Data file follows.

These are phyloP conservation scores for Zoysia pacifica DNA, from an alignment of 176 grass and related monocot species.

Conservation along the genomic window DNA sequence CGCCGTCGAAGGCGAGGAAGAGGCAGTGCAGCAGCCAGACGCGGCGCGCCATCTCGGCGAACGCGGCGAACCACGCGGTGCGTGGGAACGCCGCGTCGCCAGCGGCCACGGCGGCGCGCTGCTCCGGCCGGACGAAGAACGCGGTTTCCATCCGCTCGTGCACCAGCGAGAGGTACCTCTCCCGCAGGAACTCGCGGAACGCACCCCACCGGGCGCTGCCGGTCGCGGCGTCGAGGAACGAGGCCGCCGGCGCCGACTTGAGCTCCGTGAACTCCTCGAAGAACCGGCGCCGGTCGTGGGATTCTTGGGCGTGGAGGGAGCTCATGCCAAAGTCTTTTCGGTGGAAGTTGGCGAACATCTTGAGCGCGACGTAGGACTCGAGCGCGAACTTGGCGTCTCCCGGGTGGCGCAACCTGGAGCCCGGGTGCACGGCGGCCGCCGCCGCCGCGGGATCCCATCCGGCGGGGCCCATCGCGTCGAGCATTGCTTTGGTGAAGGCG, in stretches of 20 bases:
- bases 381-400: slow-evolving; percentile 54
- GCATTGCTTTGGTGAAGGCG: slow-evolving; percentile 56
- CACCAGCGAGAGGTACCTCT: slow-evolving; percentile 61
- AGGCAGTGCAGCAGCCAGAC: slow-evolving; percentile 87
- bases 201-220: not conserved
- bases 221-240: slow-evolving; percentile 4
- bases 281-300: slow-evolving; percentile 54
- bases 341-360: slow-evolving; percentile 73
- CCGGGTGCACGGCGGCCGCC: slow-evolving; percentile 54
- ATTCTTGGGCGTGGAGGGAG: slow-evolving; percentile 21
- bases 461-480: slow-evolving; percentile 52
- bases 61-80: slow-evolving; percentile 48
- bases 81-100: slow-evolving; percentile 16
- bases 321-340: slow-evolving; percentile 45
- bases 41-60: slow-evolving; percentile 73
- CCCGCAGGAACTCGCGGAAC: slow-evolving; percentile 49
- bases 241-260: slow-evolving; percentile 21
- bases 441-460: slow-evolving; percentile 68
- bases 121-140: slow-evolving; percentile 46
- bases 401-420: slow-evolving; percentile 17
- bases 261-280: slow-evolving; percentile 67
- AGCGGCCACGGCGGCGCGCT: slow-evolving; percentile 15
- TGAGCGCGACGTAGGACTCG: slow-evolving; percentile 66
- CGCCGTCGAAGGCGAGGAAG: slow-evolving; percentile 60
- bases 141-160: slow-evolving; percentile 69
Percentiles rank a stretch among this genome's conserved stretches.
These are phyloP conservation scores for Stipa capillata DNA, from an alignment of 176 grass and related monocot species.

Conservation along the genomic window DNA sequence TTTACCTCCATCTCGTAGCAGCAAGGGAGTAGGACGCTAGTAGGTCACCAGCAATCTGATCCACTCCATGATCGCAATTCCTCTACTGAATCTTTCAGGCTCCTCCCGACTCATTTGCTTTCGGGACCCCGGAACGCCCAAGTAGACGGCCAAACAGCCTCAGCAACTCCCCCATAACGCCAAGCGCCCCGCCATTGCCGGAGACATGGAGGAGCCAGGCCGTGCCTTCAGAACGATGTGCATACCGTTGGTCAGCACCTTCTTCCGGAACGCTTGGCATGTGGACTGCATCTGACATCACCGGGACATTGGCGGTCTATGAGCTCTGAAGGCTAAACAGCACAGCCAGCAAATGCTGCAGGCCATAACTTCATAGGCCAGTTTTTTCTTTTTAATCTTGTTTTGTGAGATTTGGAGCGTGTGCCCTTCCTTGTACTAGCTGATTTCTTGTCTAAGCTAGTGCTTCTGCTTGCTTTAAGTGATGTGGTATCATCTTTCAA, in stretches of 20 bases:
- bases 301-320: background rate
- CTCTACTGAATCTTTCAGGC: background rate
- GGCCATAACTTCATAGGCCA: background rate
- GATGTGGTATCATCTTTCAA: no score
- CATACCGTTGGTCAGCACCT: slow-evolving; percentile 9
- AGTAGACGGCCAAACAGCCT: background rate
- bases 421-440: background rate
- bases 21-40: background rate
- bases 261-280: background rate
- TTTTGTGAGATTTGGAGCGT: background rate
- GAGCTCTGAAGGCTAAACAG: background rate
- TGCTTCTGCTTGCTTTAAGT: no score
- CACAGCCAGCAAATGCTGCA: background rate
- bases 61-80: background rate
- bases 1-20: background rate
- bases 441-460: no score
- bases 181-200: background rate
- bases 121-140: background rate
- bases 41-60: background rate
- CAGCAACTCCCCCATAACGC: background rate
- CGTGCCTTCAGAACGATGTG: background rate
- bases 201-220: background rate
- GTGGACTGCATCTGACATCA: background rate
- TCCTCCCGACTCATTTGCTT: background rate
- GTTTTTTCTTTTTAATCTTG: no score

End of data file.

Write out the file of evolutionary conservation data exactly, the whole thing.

These are phyloP conservation scores for Zoysia pacifica DNA, from an alignment of 176 grass and related monocot species.

Conservation along the genomic window DNA sequence CGCCGTCGAAGGCGAGGAAGAGGCAGTGCAGCAGCCAGACGCGGCGCGCCATCTCGGCGAACGCGGCGAACCACGCGGTGCGTGGGAACGCCGCGTCGCCAGCGGCCACGGCGGCGCGCTGCTCCGGCCGGACGAAGAACGCGGTTTCCATCCGCTCGTGCACCAGCGAGAGGTACCTCTCCCGCAGGAACTCGCGGAACGCACCCCACCGGGCGCTGCCGGTCGCGGCGTCGAGGAACGAGGCCGCCGGCGCCGACTTGAGCTCCGTGAACTCCTCGAAGAACCGGCGCCGGTCGTGGGATTCTTGGGCGTGGAGGGAGCTCATGCCAAAGTCTTTTCGGTGGAAGTTGGCGAACATCTTGAGCGCGACGTAGGACTCGAGCGCGAACTTGGCGTCTCCCGGGTGGCGCAACCTGGAGCCCGGGTGCACGGCGGCCGCCGCCGCCGCGGGATCCCATCCGGCGGGGCCCATCGCGTCGAGCATTGCTTTGGTGAAGGCG, in stretches of 20 bases:
- bases 381-400: slow-evolving; percentile 54
- GCATTGCTTTGGTGAAGGCG: slow-evolving; percentile 56
- CACCAGCGAGAGGTACCTCT: slow-evolving; percentile 61
- AGGCAGTGCAGCAGCCAGAC: slow-evolving; percentile 87
- bases 201-220: not conserved
- bases 221-240: slow-evolving; percentile 4
- bases 281-300: slow-evolving; percentile 54
- bases 341-360: slow-evolving; percentile 73
- CCGGGTGCACGGCGGCCGCC: slow-evolving; percentile 54
- ATTCTTGGGCGTGGAGGGAG: slow-evolving; percentile 21
- bases 461-480: slow-evolving; percentile 52
- bases 61-80: slow-evolving; percentile 48
- bases 81-100: slow-evolving; percentile 16
- bases 321-340: slow-evolving; percentile 45
- bases 41-60: slow-evolving; percentile 73
- CCCGCAGGAACTCGCGGAAC: slow-evolving; percentile 49
- bases 241-260: slow-evolving; percentile 21
- bases 441-460: slow-evolving; percentile 68
- bases 121-140: slow-evolving; percentile 46
- bases 401-420: slow-evolving; percentile 17
- bases 261-280: slow-evolving; percentile 67
- AGCGGCCACGGCGGCGCGCT: slow-evolving; percentile 15
- TGAGCGCGACGTAGGACTCG: slow-evolving; percentile 66
- CGCCGTCGAAGGCGAGGAAG: slow-evolving; percentile 60
- bases 141-160: slow-evolving; percentile 69
Percentiles rank a stretch among this genome's conserved stretches.
These are phyloP conservation scores for Stipa capillata DNA, from an alignment of 176 grass and related monocot species.

Conservation along the genomic window DNA sequence TTTACCTCCATCTCGTAGCAGCAAGGGAGTAGGACGCTAGTAGGTCACCAGCAATCTGATCCACTCCATGATCGCAATTCCTCTACTGAATCTTTCAGGCTCCTCCCGACTCATTTGCTTTCGGGACCCCGGAACGCCCAAGTAGACGGCCAAACAGCCTCAGCAACTCCCCCATAACGCCAAGCGCCCCGCCATTGCCGGAGACATGGAGGAGCCAGGCCGTGCCTTCAGAACGATGTGCATACCGTTGGTCAGCACCTTCTTCCGGAACGCTTGGCATGTGGACTGCATCTGACATCACCGGGACATTGGCGGTCTATGAGCTCTGAAGGCTAAACAGCACAGCCAGCAAATGCTGCAGGCCATAACTTCATAGGCCAGTTTTTTCTTTTTAATCTTGTTTTGTGAGATTTGGAGCGTGTGCCCTTCCTTGTACTAGCTGATTTCTTGTCTAAGCTAGTGCTTCTGCTTGCTTTAAGTGATGTGGTATCATCTTTCAA, in stretches of 20 bases:
- bases 301-320: background rate
- CTCTACTGAATCTTTCAGGC: background rate
- GGCCATAACTTCATAGGCCA: background rate
- GATGTGGTATCATCTTTCAA: no score
- CATACCGTTGGTCAGCACCT: slow-evolving; percentile 9
- AGTAGACGGCCAAACAGCCT: background rate
- bases 421-440: background rate
- bases 21-40: background rate
- bases 261-280: background rate
- TTTTGTGAGATTTGGAGCGT: background rate
- GAGCTCTGAAGGCTAAACAG: background rate
- TGCTTCTGCTTGCTTTAAGT: no score
- CACAGCCAGCAAATGCTGCA: background rate
- bases 61-80: background rate
- bases 1-20: background rate
- bases 441-460: no score
- bases 181-200: background rate
- bases 121-140: background rate
- bases 41-60: background rate
- CAGCAACTCCCCCATAACGC: background rate
- CGTGCCTTCAGAACGATGTG: background rate
- bases 201-220: background rate
- GTGGACTGCATCTGACATCA: background rate
- TCCTCCCGACTCATTTGCTT: background rate
- GTTTTTTCTTTTTAATCTTG: no score